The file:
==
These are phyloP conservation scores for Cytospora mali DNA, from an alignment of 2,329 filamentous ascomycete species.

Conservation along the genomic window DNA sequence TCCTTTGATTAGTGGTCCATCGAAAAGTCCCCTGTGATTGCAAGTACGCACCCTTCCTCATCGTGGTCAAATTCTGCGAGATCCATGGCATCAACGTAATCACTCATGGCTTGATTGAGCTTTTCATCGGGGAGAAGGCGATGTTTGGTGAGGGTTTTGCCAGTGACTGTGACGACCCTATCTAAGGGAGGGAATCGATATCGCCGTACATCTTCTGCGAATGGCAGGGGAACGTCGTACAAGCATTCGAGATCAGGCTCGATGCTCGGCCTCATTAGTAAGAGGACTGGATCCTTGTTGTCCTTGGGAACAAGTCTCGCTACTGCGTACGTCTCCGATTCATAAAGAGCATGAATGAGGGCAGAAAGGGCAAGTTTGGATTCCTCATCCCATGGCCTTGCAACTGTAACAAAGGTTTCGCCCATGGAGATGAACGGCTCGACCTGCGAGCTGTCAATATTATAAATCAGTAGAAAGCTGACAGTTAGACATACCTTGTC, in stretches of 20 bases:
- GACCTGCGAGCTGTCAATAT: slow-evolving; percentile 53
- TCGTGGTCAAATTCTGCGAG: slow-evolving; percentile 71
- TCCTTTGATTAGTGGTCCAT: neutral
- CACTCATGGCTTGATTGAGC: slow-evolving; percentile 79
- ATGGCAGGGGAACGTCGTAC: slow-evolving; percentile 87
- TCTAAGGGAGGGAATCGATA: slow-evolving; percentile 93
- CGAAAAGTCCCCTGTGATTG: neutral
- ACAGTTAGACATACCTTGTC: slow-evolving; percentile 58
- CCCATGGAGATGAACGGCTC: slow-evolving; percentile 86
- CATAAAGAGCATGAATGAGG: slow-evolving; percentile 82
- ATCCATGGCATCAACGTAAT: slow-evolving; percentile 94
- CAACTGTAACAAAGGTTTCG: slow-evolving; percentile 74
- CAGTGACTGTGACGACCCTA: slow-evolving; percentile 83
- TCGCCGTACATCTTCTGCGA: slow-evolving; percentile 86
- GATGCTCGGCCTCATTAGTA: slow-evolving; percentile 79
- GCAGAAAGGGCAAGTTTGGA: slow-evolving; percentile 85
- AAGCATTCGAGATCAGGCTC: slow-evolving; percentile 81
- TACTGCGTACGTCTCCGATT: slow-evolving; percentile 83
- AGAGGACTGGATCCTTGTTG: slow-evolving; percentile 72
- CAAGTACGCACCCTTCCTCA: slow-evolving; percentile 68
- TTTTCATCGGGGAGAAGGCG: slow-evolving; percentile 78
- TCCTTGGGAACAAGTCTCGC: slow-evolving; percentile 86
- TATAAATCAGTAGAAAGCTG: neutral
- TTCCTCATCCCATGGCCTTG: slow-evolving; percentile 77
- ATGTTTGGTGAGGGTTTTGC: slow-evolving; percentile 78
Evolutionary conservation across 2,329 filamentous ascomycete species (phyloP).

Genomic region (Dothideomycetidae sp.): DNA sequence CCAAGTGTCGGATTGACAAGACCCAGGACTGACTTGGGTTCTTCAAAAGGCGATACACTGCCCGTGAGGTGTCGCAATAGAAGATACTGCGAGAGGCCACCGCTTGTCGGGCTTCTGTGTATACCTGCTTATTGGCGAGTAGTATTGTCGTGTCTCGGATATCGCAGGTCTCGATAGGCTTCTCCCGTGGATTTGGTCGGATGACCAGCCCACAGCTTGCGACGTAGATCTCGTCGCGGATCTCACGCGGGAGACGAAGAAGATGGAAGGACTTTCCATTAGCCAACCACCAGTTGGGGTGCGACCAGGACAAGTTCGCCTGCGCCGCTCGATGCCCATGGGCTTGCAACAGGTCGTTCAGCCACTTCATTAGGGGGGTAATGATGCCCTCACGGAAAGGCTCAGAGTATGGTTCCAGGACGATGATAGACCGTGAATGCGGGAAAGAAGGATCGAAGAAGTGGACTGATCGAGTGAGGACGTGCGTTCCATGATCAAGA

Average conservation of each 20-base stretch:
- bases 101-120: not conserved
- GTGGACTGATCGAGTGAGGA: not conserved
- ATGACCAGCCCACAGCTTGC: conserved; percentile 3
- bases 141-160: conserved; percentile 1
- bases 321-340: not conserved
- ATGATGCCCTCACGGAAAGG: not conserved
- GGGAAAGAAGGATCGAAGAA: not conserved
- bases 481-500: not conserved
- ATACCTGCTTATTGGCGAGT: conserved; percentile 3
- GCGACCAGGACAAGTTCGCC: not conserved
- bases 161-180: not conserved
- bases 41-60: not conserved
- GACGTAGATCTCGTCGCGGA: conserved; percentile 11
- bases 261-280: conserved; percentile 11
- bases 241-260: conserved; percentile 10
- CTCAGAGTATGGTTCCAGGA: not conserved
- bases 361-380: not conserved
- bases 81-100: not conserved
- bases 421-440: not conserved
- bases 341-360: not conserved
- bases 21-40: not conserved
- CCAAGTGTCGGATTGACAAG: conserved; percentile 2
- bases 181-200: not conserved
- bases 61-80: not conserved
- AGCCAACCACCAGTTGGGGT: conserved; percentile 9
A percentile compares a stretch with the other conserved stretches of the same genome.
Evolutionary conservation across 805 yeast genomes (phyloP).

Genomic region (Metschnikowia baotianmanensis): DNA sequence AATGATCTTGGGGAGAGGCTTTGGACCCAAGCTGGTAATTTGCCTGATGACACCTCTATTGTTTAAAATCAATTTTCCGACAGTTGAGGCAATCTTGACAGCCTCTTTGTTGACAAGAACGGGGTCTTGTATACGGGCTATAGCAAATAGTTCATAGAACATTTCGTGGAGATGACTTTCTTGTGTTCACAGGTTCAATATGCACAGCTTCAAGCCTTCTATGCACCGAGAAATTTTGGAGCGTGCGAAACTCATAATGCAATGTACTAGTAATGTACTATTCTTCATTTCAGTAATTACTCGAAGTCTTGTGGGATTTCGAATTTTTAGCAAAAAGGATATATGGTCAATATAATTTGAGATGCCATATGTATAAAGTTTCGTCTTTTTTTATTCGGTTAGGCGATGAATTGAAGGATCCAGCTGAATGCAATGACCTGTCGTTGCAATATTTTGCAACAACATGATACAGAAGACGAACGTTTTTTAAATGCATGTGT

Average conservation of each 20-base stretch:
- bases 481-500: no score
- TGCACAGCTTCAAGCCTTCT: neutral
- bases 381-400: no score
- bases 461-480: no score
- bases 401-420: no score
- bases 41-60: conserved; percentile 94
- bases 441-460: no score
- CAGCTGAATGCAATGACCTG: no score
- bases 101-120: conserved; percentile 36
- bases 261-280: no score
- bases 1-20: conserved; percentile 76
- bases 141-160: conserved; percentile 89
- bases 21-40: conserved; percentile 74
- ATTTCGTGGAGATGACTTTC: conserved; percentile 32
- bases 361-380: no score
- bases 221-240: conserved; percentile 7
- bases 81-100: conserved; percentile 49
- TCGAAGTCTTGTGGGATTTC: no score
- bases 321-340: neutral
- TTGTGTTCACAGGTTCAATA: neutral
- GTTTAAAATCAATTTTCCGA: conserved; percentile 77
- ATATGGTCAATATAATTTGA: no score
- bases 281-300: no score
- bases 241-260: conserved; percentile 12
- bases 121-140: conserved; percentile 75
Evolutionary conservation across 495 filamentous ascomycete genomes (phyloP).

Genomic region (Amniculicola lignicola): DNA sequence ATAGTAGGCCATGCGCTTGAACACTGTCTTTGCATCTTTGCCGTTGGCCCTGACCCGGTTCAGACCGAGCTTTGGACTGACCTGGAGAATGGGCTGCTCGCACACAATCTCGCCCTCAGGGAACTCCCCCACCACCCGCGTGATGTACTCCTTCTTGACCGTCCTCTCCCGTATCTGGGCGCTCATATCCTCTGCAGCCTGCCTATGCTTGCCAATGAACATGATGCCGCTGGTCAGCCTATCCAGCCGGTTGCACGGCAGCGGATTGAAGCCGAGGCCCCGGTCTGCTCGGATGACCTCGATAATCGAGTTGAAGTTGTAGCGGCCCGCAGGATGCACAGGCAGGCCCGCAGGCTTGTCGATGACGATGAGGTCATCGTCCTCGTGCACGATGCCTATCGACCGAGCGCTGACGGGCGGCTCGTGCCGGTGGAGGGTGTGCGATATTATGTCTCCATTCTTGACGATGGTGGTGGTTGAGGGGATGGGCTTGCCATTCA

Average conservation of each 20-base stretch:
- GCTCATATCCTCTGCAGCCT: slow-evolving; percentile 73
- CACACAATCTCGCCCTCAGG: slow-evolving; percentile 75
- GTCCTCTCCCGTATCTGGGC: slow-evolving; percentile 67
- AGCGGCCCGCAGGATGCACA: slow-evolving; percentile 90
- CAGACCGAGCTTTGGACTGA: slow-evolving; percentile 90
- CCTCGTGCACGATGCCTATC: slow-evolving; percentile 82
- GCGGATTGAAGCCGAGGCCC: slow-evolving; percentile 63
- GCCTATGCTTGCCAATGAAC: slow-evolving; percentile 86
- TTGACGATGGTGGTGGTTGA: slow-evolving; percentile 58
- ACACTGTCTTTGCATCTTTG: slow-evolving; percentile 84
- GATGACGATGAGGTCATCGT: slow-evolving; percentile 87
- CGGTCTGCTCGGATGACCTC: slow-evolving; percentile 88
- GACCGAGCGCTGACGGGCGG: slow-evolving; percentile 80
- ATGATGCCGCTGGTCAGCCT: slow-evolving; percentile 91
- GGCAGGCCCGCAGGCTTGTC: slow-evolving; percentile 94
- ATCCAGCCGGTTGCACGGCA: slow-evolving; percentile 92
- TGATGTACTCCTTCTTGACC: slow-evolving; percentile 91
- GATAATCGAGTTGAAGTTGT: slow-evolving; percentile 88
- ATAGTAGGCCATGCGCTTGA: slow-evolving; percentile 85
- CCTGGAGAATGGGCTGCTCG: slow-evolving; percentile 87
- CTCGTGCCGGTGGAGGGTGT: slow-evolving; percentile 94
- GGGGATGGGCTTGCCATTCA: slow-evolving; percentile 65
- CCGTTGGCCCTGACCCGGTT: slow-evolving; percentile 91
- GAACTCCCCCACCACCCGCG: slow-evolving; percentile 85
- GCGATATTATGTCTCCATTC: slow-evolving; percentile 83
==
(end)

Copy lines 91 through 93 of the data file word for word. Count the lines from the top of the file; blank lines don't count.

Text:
- AGCGGCCCGCAGGATGCACA: slow-evolving; percentile 90
- CAGACCGAGCTTTGGACTGA: slow-evolving; percentile 90
- CCTCGTGCACGATGCCTATC: slow-evolving; percentile 82